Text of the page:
Additional Keys for Success: Building Your Legal Podcast

As you begin producing and distributing more episodes of your legal podcast, it's important to follow these keys for success:

  • Produce content consistently. Consistency is indispensable for building a loyal audience. When people know what quality of content they can expect and when they can expect it, they're much more likely to tune in regularly. Consider committing to one new podcast episode every week, and try to make each new podcast episode as good as the last.
  • Competitively differentiate. There are already at least a few legal podcasts somewhat similar to yours, so find a way to competitively differentiate your brand. Can you cover slightly different topics? Are you going to present those topics in a different style? Should you adopt a different tone or speak to a different target audience?
  • Network with other podcasters. Spend time networking with other podcasters. It's a great way to learn tips and tricks for podcast production, and it might land you a spot as an interview guest, which will give you more exposure and give you a chance to promote your work. It's also a fantastic way to find new people to interview and cross-pollinate your audiences.
  • Stay relevant to your audience. Speaking of audiences, try to stay relevant to yours. As your podcast begins to grow, pay attention to the types of listeners you attract and do what you can to appeal to them specifically.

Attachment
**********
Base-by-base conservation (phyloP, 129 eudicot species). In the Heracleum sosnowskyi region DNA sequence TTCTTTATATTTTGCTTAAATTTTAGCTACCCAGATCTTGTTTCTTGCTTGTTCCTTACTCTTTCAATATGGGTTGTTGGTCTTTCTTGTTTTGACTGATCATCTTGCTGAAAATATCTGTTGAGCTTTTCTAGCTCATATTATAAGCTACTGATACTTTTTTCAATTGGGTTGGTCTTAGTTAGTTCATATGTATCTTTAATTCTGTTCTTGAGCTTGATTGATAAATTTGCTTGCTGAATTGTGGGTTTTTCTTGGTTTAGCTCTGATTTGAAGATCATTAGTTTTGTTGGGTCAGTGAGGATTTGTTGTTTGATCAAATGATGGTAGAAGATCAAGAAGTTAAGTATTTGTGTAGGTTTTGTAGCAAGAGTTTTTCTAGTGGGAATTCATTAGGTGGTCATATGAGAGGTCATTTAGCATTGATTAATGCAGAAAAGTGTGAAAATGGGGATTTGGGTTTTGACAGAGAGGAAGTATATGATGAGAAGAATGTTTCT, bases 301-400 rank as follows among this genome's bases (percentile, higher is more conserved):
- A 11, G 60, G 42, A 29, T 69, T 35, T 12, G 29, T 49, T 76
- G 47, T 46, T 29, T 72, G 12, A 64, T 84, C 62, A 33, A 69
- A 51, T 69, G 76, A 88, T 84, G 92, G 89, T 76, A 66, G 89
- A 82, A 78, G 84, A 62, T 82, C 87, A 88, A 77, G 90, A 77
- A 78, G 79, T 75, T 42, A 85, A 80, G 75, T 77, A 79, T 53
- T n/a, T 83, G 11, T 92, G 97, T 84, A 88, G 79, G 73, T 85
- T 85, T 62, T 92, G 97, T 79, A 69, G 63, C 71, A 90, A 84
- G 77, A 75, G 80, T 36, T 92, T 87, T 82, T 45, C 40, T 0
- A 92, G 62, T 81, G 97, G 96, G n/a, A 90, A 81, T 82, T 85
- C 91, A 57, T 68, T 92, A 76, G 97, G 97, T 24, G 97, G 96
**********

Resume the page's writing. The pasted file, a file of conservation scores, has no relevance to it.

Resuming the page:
• Experiment with monetization. Direct revenue generation may not be your main goal, but it’s worth exploring. See how much money you can make with strategies like advertising or affiliate links.

Are you looking for new ways to market your law firm?Are you feeling stuck, using the same old digital marketing strategies? can help. We specialize in search engine optimization (SEO) and have experts in a wide range of different digital marketing strategies – which means we have a full team of professionals who can help your firm get more visibility, more traffic, and more clients. Contact us today to get a free consultation!


Samuel Edwards

Chief Marketing Officer

Samuel Edwards is CMO of and its associated agency. Since 2012, Sam has worked with some of the largest law firms around the globe. Today, Sam works directly with high-end law clients across all verticals to maximize operational efficiency and ROI through artificial intelligence. Connect with Sam on Linkedin.